Wavelet packet transforms and best basis algorithms

Mallet, Y., Coomans, D., and de Vel, O. (2000) Wavelet packet transforms and best basis algorithms. In: Walczak, Beata, (ed.) Wavelets in Chemistry. Data Handling in Science and Technology (22). Elsevier, Amsterdam, The Netherlands, pp. 151-164.

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The wavelet packet transform (WPT) [1] is an extension of the discrete wavelet transform (DWT). The basic difference between the wavelet packet transform and the wavelet transform relates to which coefficients are passed through the low-pass and high-pass filters. With the wavelet transform, the scaling coefficients are filtered through each of these filters. With the WPT, not only do the scaling coefficients pass through the low-pass and high-pass filters, but so do the wavelet coefficients. Since both the scaling and wavelet coefficients are filtered there is a surplus of information stored in the WPT which has a binary tree structure. An advantage of this redundant information is that it provides greater freedom in choosing an orthogonal basis. The best basis algorithm [2] seeks a basis in the WPT which optimizes some criterion function. Thus, the best basis algorithm is a task specific algorithm in that the particular basis is dependent upon the role for which it will be used.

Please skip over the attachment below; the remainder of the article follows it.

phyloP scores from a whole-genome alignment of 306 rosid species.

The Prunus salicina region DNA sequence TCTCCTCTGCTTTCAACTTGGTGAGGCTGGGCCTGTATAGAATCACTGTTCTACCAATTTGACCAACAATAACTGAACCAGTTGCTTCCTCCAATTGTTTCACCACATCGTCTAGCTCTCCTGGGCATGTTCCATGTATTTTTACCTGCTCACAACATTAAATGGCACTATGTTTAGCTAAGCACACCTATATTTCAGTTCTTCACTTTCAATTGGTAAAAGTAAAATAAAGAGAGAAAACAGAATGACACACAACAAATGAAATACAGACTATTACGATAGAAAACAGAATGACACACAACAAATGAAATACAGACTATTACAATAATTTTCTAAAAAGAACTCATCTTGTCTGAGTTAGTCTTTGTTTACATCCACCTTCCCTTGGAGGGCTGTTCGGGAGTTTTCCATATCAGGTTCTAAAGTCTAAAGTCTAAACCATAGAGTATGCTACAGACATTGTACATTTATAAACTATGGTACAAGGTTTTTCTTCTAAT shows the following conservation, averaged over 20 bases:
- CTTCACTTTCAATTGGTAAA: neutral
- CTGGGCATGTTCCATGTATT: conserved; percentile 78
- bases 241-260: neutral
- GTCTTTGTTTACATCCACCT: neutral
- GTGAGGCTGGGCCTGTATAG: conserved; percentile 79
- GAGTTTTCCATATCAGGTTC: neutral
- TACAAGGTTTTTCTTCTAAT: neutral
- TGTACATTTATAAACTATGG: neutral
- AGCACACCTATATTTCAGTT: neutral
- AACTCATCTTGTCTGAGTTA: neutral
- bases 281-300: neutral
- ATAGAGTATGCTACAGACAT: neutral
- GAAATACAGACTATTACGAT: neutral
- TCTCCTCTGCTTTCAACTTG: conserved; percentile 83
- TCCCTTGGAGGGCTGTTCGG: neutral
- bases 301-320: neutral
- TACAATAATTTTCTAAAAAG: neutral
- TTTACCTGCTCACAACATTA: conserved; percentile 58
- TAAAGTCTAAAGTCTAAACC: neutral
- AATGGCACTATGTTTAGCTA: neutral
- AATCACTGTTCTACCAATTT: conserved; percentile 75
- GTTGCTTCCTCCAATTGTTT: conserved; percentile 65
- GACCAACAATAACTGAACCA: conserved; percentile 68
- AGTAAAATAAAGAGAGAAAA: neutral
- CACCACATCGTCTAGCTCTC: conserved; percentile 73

Item ID: 39876
Item Type: Book Chapter (Research - B1)
ISBN: 978-0-444-50111-0
Date Deposited: 17 Aug 2015 23:32
FoR Codes: 01 MATHEMATICAL SCIENCES > 0104 Statistics > 010401 Applied Statistics @ 100%
SEO Codes: 96 ENVIRONMENT > 9699 Other Environment > 969999 Environment not elsewhere classified @ 100%
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